Q6. What do you consider to be a real 'bargain' here?

I would say rent and hotel rooms. And also gyms in Lampang are 50 baht anytime!

Q7. In your opinion, how much money does anyone need to earn here in order to survive?

If you are single with no family and have a partner with a steady income I would say 25,000 to 30,000 a month - but no teacher should work for that. Life is a lot easier and cheaper here than in Bangkok though. I lived in Bangkok on and off for six years and hated it despite earning decent money.

Phil's analysis and comment

Thanks a lot Jay. First off, you've picked a nice part of Thailand to live in. I was very impressed with Lampang when I went a few years ago. I thought it was a lovely town with a very laid-back atmosphere (I'm sure it's a lot busier now though) - plus you have always got the option of going into big city Chiang Mai if you fancy a change of scenery and a different vibe. 

We're getting reports down here that the pollution situation in the north is not too good at the moment though so please be careful with your asthma and allergies. Make sure you've got a proper mask on! 

What interested me most about your survey was your Thai partner's story. She's clearly someone who despite a lack of qualifications, is more than determined to make up for it with hard work. Running a laundry and doing some online selling sounds like an ideal combo and as you say - why go out and slave away in some office or factory for 300 baht a day and work such long hours that you never see her. That's no life for either of you! 

Actually, down here in Bangkok, there are more and more young people (both qualified and unqualified) who are trying their hands at online commerce and turning their backs on the daily grind of a 9 to 5. Many of them have been very successful because Thais can make great online customers once your name gets out there.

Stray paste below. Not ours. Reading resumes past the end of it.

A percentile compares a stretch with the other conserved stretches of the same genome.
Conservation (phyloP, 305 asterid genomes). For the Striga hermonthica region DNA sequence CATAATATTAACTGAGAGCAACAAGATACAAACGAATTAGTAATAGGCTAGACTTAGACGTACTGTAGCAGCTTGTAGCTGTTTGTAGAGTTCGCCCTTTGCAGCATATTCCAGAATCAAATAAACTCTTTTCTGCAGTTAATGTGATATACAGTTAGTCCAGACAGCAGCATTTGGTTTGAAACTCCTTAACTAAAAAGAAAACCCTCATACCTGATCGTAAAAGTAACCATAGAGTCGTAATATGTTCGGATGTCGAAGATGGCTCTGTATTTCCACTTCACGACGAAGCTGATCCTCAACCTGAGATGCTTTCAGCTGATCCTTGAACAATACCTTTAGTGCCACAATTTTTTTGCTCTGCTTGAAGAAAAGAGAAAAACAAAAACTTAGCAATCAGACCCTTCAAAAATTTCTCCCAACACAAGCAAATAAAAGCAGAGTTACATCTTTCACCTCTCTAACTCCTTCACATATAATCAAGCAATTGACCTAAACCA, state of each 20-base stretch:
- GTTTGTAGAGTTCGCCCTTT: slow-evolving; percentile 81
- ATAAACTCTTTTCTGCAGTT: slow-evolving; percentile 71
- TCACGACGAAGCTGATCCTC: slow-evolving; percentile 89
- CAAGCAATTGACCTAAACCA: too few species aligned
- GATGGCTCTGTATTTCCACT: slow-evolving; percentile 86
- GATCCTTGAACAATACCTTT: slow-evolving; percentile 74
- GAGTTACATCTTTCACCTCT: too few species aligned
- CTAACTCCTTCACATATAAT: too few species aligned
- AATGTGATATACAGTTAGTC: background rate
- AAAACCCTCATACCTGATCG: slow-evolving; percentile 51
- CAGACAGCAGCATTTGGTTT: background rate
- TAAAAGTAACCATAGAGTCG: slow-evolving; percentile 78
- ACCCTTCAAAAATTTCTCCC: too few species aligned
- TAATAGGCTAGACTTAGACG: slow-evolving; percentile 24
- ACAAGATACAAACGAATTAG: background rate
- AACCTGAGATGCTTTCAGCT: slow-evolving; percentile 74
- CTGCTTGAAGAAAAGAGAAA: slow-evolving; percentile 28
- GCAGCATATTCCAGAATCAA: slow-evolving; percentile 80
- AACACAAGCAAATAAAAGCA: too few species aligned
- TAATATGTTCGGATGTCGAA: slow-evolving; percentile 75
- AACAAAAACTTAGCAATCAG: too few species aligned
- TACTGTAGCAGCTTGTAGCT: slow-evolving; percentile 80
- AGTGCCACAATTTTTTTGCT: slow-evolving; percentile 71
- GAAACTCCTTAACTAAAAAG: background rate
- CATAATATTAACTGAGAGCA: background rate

Govis

Working in Chengdu, China

Monthly Earnings 100,000

Q1. How is that income broken down? (full-time salary, private students, on-line teaching, extra work, etc)

That's a full-time salary. Occasionally I may do an extra private class that usually brings in an extra 10,000 baht.

Q2. How much money can you save each month?

I save on average around 35,000 baht. Unfortunately, I have grown to have expensive taste and I enjoy traveling.

Q3. How much do you pay for your accommodation and what do you live in exactly (house, apartment, condo)?

I live in a three-bedroom apartment which costs about 20,000 baht (including property management fee) My apartment is decorated in a very modern high-end style with a large outside area.

Q4. What do you spend a month on the following things?

Transportation

I spend no more than 300 baht on transport. The bus and metro system are both efficient and cheap.

Utility bills

Electricity: 350 baht, Gas: 200 baht, Internet / Phone: 1,000 baht (That includes two mobile phone contacts, 200mbs internet, and TV service.

Food - both restaurants and supermarket shopping

12,000 baht. That includes the supermarket and eating out. I eat out three to four times a week.

Nightlife and drinking

Zero

Books, computers

I'm a member of an ebook group, so I only read on my Kindle.

Q5. How would you summarize your standard of living in one sentence?

Occasionally extravagant, middle class, almost perfect.

Q6. What do you consider to be a real 'bargain' here?

Dining out.

Q7. In your opinion, how much money does anyone need to earn here in order to survive?

40,000 baht will offer you a very reasonable standard of living.

Phil's analysis and comment

Thanks Govis. Not knowing anything about Chengdu, I turned to Google and was surprised to discover it's one of the three most populated cities in Western China. It looks an interesting place with lots of history attached to it. It's also the home of the giant panda. 

Back to your cost of living figures, you must be living very well if you earn the equivalent of 100,000 baht a month but reckon 40,000 would be enough to allow for a decent living.  

It would be interesting to compare two teachers, both say earning 40,000 baht a month - one in Bangkok and one in a large Chinese city. I wonder which one would have the better standard of living in these current times? 


Showing 5 Cost of Living surveys out of 302 total